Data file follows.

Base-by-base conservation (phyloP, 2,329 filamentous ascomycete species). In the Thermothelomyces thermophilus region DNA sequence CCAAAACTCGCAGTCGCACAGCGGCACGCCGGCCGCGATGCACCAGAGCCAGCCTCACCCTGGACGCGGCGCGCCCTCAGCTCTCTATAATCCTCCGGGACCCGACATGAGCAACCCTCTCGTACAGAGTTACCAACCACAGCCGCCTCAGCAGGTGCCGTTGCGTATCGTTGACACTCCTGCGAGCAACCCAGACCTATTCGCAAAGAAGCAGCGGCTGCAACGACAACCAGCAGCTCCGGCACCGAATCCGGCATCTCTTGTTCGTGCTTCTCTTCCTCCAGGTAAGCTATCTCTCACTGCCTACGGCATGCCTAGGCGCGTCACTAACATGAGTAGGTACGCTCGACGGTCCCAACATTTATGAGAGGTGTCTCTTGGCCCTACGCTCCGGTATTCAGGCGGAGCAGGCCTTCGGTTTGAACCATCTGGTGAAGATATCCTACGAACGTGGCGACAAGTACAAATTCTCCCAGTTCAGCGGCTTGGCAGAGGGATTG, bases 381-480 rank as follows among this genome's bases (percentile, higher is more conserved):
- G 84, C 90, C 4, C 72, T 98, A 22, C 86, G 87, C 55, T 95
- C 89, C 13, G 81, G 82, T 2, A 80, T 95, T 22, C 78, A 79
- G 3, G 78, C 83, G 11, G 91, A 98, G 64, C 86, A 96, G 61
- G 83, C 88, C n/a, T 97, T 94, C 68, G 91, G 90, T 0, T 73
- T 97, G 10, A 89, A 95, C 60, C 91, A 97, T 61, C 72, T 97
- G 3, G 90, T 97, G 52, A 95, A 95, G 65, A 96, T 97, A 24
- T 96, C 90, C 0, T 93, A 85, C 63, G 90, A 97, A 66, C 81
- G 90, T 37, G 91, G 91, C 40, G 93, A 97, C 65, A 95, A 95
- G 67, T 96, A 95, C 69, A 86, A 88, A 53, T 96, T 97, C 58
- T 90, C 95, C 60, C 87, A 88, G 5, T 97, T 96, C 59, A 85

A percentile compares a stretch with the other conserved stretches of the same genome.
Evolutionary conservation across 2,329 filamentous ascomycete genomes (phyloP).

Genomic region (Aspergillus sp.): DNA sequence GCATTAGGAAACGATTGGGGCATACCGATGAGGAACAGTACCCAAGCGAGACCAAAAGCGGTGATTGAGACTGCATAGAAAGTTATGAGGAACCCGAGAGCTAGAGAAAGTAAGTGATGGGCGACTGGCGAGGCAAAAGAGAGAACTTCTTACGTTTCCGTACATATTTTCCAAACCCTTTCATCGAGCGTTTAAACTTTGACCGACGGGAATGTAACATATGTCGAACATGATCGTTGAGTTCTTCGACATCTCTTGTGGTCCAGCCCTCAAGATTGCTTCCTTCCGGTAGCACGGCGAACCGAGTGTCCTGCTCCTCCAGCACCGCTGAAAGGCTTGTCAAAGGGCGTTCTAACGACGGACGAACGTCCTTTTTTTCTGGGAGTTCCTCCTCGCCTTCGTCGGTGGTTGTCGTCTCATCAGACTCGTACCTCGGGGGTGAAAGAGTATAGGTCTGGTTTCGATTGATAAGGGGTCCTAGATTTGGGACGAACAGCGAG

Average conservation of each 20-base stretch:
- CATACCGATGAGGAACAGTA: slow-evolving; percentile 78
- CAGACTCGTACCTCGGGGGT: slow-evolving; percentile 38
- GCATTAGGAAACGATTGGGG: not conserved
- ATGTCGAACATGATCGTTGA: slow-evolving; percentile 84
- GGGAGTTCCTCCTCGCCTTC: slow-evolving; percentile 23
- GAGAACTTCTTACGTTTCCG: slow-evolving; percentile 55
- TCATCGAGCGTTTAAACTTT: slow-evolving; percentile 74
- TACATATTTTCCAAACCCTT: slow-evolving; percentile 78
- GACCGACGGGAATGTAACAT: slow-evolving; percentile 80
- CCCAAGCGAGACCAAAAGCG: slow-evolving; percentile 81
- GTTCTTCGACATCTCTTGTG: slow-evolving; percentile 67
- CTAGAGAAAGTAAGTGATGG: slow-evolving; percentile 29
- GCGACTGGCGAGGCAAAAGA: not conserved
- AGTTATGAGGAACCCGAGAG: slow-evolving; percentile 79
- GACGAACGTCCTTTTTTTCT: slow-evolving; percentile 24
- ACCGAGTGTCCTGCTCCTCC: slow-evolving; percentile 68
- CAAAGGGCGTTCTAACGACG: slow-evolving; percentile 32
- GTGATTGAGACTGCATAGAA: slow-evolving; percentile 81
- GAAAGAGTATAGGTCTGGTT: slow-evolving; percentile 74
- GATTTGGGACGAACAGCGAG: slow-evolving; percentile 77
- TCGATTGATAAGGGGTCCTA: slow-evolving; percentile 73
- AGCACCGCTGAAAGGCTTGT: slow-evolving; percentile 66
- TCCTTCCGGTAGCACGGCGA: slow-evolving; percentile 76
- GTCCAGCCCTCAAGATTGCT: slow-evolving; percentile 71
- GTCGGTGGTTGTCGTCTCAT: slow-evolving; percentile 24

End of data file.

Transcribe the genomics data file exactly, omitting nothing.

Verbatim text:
Base-by-base conservation (phyloP, 2,329 filamentous ascomycete species). In the Thermothelomyces thermophilus region DNA sequence CCAAAACTCGCAGTCGCACAGCGGCACGCCGGCCGCGATGCACCAGAGCCAGCCTCACCCTGGACGCGGCGCGCCCTCAGCTCTCTATAATCCTCCGGGACCCGACATGAGCAACCCTCTCGTACAGAGTTACCAACCACAGCCGCCTCAGCAGGTGCCGTTGCGTATCGTTGACACTCCTGCGAGCAACCCAGACCTATTCGCAAAGAAGCAGCGGCTGCAACGACAACCAGCAGCTCCGGCACCGAATCCGGCATCTCTTGTTCGTGCTTCTCTTCCTCCAGGTAAGCTATCTCTCACTGCCTACGGCATGCCTAGGCGCGTCACTAACATGAGTAGGTACGCTCGACGGTCCCAACATTTATGAGAGGTGTCTCTTGGCCCTACGCTCCGGTATTCAGGCGGAGCAGGCCTTCGGTTTGAACCATCTGGTGAAGATATCCTACGAACGTGGCGACAAGTACAAATTCTCCCAGTTCAGCGGCTTGGCAGAGGGATTG, bases 381-480 rank as follows among this genome's bases (percentile, higher is more conserved):
- G 84, C 90, C 4, C 72, T 98, A 22, C 86, G 87, C 55, T 95
- C 89, C 13, G 81, G 82, T 2, A 80, T 95, T 22, C 78, A 79
- G 3, G 78, C 83, G 11, G 91, A 98, G 64, C 86, A 96, G 61
- G 83, C 88, C n/a, T 97, T 94, C 68, G 91, G 90, T 0, T 73
- T 97, G 10, A 89, A 95, C 60, C 91, A 97, T 61, C 72, T 97
- G 3, G 90, T 97, G 52, A 95, A 95, G 65, A 96, T 97, A 24
- T 96, C 90, C 0, T 93, A 85, C 63, G 90, A 97, A 66, C 81
- G 90, T 37, G 91, G 91, C 40, G 93, A 97, C 65, A 95, A 95
- G 67, T 96, A 95, C 69, A 86, A 88, A 53, T 96, T 97, C 58
- T 90, C 95, C 60, C 87, A 88, G 5, T 97, T 96, C 59, A 85

A percentile compares a stretch with the other conserved stretches of the same genome.
Evolutionary conservation across 2,329 filamentous ascomycete genomes (phyloP).

Genomic region (Aspergillus sp.): DNA sequence GCATTAGGAAACGATTGGGGCATACCGATGAGGAACAGTACCCAAGCGAGACCAAAAGCGGTGATTGAGACTGCATAGAAAGTTATGAGGAACCCGAGAGCTAGAGAAAGTAAGTGATGGGCGACTGGCGAGGCAAAAGAGAGAACTTCTTACGTTTCCGTACATATTTTCCAAACCCTTTCATCGAGCGTTTAAACTTTGACCGACGGGAATGTAACATATGTCGAACATGATCGTTGAGTTCTTCGACATCTCTTGTGGTCCAGCCCTCAAGATTGCTTCCTTCCGGTAGCACGGCGAACCGAGTGTCCTGCTCCTCCAGCACCGCTGAAAGGCTTGTCAAAGGGCGTTCTAACGACGGACGAACGTCCTTTTTTTCTGGGAGTTCCTCCTCGCCTTCGTCGGTGGTTGTCGTCTCATCAGACTCGTACCTCGGGGGTGAAAGAGTATAGGTCTGGTTTCGATTGATAAGGGGTCCTAGATTTGGGACGAACAGCGAG

Average conservation of each 20-base stretch:
- CATACCGATGAGGAACAGTA: slow-evolving; percentile 78
- CAGACTCGTACCTCGGGGGT: slow-evolving; percentile 38
- GCATTAGGAAACGATTGGGG: not conserved
- ATGTCGAACATGATCGTTGA: slow-evolving; percentile 84
- GGGAGTTCCTCCTCGCCTTC: slow-evolving; percentile 23
- GAGAACTTCTTACGTTTCCG: slow-evolving; percentile 55
- TCATCGAGCGTTTAAACTTT: slow-evolving; percentile 74
- TACATATTTTCCAAACCCTT: slow-evolving; percentile 78
- GACCGACGGGAATGTAACAT: slow-evolving; percentile 80
- CCCAAGCGAGACCAAAAGCG: slow-evolving; percentile 81
- GTTCTTCGACATCTCTTGTG: slow-evolving; percentile 67
- CTAGAGAAAGTAAGTGATGG: slow-evolving; percentile 29
- GCGACTGGCGAGGCAAAAGA: not conserved
- AGTTATGAGGAACCCGAGAG: slow-evolving; percentile 79
- GACGAACGTCCTTTTTTTCT: slow-evolving; percentile 24
- ACCGAGTGTCCTGCTCCTCC: slow-evolving; percentile 68
- CAAAGGGCGTTCTAACGACG: slow-evolving; percentile 32
- GTGATTGAGACTGCATAGAA: slow-evolving; percentile 81
- GAAAGAGTATAGGTCTGGTT: slow-evolving; percentile 74
- GATTTGGGACGAACAGCGAG: slow-evolving; percentile 77
- TCGATTGATAAGGGGTCCTA: slow-evolving; percentile 73
- AGCACCGCTGAAAGGCTTGT: slow-evolving; percentile 66
- TCCTTCCGGTAGCACGGCGA: slow-evolving; percentile 76
- GTCCAGCCCTCAAGATTGCT: slow-evolving; percentile 71
- GTCGGTGGTTGTCGTCTCAT: slow-evolving; percentile 24